Why being good at what you do isn't enough for success (power series)

June 7, 2017

Ever thought: “Why are other people getting great jobs so easily when they’re not even as good as me or they have less experience/skills/knowledge”?
 
Well, there’s no need to go and find the next course on interview skills or mentor.
 
It may be time to look at your relationship to power.
 
As the tragic events of London this weekend illustrate, echoing the wider violent instability globally, reality can be dark.
 
Having left Algeria due to terrorism and daily violence in the 90s, it’s an uncomfortably familiar scenario: young, disaffected men expressing their frustration and acting out a hellish vision of the world, killing ordinary people without mercy.
 
Strangely, this is where Tony Robbins, someone who is very much seen as a seasoned player in capitalist commercialism, helped me to come to terms with such apparently senseless acts of violence.
 
He often refers to the six human needs and how we develop strategies to meet them – healthy and unhealthy strategies (see the video below for the six human needs and a short reflection on why it's important to understand needs). At the simplest level, acts of violence are meeting a desperate need for significance. Wielding a weapon to threaten or harm another provides a moment of power, attention and importance.
 
Rather than 15 minutes of fame, they opt for 15 minutes of power. In the most brutal way.
 
What does this mean for your success in your career and life?
 
 
ORGANISATIONS DON’T TELL YOU THIS
 
When I do deep work with clients, we often a hit of vein of loathing of “power”. The experience of power and authority for many has been negative if not traumatic, due to our evolutionary history and survival-based values which still pervade our social culture. It’s fight, flight or freeze. In fact, do you tend to compare yourself to others? It’s your survival instincts trying to size up the “other” to decide whether to fight, run or freeze.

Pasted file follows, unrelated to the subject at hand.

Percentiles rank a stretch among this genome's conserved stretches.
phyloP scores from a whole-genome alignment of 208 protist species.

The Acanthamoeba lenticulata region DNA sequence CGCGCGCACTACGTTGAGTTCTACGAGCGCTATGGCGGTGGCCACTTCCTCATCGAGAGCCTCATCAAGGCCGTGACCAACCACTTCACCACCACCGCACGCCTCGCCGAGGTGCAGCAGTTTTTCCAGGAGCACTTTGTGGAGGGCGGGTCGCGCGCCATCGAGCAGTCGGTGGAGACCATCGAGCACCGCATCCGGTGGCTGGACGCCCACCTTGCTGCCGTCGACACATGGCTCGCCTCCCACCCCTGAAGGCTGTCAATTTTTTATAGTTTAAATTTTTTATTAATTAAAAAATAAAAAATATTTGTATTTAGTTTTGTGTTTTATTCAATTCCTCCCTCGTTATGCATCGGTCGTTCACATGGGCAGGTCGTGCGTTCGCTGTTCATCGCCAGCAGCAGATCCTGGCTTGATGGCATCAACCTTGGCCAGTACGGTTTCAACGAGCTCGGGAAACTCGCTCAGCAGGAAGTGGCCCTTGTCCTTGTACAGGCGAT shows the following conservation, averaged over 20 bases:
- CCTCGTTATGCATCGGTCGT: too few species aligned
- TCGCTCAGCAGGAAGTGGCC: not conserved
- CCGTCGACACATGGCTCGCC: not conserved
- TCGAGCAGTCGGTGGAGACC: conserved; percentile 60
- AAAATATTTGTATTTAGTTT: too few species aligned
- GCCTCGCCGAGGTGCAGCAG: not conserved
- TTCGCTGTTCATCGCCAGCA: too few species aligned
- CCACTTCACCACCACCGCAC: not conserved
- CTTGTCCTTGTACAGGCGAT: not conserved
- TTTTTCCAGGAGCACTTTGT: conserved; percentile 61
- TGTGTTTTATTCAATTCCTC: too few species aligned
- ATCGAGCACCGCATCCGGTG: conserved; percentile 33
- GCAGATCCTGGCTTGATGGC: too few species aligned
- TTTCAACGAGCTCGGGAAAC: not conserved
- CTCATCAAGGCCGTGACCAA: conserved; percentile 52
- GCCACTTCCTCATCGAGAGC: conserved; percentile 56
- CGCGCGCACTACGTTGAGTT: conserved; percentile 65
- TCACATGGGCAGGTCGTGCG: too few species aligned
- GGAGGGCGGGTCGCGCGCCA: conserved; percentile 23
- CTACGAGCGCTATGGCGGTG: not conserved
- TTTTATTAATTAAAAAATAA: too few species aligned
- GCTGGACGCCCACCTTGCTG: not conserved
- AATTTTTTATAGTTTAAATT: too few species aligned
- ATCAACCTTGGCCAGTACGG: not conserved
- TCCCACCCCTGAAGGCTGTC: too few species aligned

If you are good analytically, you may end up hiding behind intellectual and technical competence as a protection. Intellect and technical skill are sufficiently prized in our culture that you can hope to be shielded, remunerated and rewarded in society in exchange for your giving them over to an organisation.
 
However, if you start moving up the ladder of power in your organisation or decide to do something outside the confines of an institution for the first time, as I and many clients can tell you, you will have to face the full range of human nature, including your own (it’s much vaster than the formidable intellectual/technical part).

This is what happens: inner-conflict erupts over whether they want to join in the "power struggle" and organisational politics. They can even start to doubt themselves and worry whether they have to sell their soul to make an impact.
 
This is where I ask my clients to get comfortable with power, and explore what it means to them. The goal is to reach a happy relationship with it.